I'm linking up with Wendy and HoHo to vent my frustrations.
Having run so many races in my life, I know how important and valuable race volunteers are in ensuring a successful event. I had been wanting to give back. After I attended the ITU World Triathlon training celebration, I learned the Chicago Grand Finale event was in need of thousands of volunteers. What a great opportunity (or so I thought!) I've never seen a live triathlon before, let alone one of this magnitude, so I was very excited.
That's where the fun ends.
I signed up for two volunteer shifts: 1) Friday night packet pickup; and 2) Saturday afternoon finish line.
We were under a local flood watch starting at 7 PM. I'm used to these events going on rain or shine, so I packed a bag full of rain gear and braced myself.
I was at the Chicago Cubs game for a work outing that afternoon. Reluctantly, I ducked out early and battled Friday night rush hour traffic to get to my volunteer shift.
When I arrived, the woman in charge was in a state of distress. She told me everyone was evacuating due to pending storms, she had just sent out an email notification a few minutes ago, and she really just needed time to think and figure everything out.
On one hand I was frustrated to have wasted so much time going there. I was unhappy to leave a company function early for nothing. But on the other hand I was relieved I didn't have to volunteer in the rain. I absolutely understand that weather emergencies happen.
However: 1) I NEVER received the woman's email notification, even in my junk mail; and 2) I later learned the decision to evacuate had been made several hours preceding my arrival. Why didn't anyone send out that "notification" sooner and/or make a stronger effort to save us the time and hassle? They already had all of our email addresses and cell phone numbers for race-day needs.
The poor communication foreshadowed my experience the next day, which was much worse.
I arrived for my afternoon shift and checked in. Nobody seemed to know what was going on. A few other volunteers were sitting around, and the folks working the volunteer check-in were milling around. This is what it was like:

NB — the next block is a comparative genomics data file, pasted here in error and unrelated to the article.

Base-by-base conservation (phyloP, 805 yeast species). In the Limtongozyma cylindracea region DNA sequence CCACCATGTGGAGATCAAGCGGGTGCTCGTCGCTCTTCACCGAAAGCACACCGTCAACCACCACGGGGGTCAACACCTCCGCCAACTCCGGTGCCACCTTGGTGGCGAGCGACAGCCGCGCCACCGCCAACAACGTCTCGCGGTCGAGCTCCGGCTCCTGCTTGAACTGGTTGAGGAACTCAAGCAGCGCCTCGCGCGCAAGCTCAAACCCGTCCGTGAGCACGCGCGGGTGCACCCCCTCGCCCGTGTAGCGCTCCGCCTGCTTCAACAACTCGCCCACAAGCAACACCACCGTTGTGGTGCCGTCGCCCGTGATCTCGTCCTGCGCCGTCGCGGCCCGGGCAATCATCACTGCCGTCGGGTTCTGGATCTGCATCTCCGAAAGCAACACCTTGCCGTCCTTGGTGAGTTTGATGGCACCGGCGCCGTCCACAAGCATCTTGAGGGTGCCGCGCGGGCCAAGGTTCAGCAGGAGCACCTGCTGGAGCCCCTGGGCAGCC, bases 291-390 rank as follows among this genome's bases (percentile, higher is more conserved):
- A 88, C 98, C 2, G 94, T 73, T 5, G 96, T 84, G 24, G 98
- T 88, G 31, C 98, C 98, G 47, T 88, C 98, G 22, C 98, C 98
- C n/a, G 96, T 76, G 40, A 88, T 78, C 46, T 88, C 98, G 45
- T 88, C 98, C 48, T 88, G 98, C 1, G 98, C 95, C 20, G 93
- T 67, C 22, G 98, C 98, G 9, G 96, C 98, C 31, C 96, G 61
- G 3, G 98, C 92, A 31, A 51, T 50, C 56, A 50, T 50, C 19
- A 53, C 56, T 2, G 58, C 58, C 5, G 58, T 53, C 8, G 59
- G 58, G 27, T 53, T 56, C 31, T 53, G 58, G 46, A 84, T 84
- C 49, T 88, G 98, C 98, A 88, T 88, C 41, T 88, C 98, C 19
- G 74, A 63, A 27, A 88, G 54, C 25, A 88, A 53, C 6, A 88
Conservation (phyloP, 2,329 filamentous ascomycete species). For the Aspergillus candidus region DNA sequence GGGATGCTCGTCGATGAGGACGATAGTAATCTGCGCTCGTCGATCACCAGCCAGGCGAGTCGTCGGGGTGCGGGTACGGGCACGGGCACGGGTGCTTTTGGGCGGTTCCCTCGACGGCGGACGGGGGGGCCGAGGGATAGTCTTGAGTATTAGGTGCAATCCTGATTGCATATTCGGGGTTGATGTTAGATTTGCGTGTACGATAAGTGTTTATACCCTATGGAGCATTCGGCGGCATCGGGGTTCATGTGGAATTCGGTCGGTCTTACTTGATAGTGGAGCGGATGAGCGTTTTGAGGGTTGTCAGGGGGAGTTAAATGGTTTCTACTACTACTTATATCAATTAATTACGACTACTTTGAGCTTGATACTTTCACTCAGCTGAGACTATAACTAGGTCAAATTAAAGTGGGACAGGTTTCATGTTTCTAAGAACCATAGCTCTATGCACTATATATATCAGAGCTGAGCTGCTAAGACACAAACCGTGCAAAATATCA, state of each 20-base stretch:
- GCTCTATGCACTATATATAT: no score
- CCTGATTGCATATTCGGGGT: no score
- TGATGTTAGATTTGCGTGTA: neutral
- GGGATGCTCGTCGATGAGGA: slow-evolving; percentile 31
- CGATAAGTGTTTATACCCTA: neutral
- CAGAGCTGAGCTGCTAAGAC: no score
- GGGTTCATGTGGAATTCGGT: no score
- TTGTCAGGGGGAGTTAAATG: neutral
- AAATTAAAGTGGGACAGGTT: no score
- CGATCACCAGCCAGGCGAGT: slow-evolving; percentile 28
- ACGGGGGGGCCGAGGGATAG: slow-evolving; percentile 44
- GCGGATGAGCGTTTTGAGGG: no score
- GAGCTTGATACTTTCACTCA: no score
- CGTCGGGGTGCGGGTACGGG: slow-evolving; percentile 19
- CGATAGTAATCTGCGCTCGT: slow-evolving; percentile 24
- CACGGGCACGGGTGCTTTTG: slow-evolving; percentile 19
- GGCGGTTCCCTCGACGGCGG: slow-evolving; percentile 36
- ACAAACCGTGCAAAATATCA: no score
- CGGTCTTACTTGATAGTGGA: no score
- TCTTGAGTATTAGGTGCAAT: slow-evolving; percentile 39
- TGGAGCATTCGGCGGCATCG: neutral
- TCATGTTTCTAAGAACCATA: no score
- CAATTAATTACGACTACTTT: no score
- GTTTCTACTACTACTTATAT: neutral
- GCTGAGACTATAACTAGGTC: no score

I stood there awkwardly waiting. Finally, the same woman from the previous night came by and asked whoever was ready to come with her.
When we signed up to volunteer, we were told we would have a pre-volunteer meeting to discuss the details of what we'd be doing. That never happened. Instead, I was just sent on my merry way to work one of the aid stations.
I was certainly there to help out in whatever way. But I had signed up to hand out medals or refreshments at the finish line, and I was dressed with this in mind. Had I known I'd be at an aid station, I would have prepared differently. E.g., I wouldn't have worn jeans, since aid station volunteers get splashed all day long.
I got to the aid station and received ZERO direction.
Folks were barehandedly mixing Gatorade in a couple of vats, then communally dunking cups to fill them. Nobody was instructed to wash their hands beforehand. Even if they wanted to, the portapotties nearby had no handwashing facilities. I shuddered at how unsanitary the process was.
Nobody wanted to handle the Gatorade due to its stickiness and all the bees it attracted. As a result, most folks gravitated towards handing out water. There were times when I was the ONLY one handing out Gatorade.
There were three volunteers who were standing there chatting while the rest of us worked.
Some folks sweeping discarded cups frequently stepped right in front of me, obstructing the cup hand-offs without warning.
All of this resulted in a lot of confusion, ample cursing, countless unnecessary collisions, and floods of spillage.
I was literally covered head to toe in Gatorade. This made me quite the magnet for bees.
In short, the aid station was a disaster.
VUIP ("Very Un-Important People")
We were told that volunteers who worked two or more shifts would receive VIP status, with "extra swag, a drink ticket to be used after your shift, extra raffle prize entries, and additional snacks and treats in the volunteer tent. We are also working on securing a small section of the bleachers for our VIP volunteers." (I copied/pasted this directly from a pre-event email.)
What did I receive? A grand total of two water bottles, plus my volunteer shirt. That was all. (At the aid station, I was offered a sandwich box, but never actually received one.)
I had to ask even to get those water bottles. Otherwise, I would have walked away with literally just the shirt on my back.
To be very clear, I volunteered at this event for philanthropic purposes. The swag was not my motivation for being there. That said, I thought this was a ridiculous bait and switch.
I will never volunteer at an ITU event ever again. When races lack organization, it is ultimately the athletes who suffer. As a runner, I was extremely disappointed to witness an event of this magnitude be organized so poorly.
On Saturday, I wrote an email to the volunteer organizers sharing my experience and frustrations. To date, I have not received any response.
On a positive note: I have a very renewed appreciation for the hard work that goes into race volunteering. Working the aid station was no joke. Thank you so much to all of you who DO volunteer!!!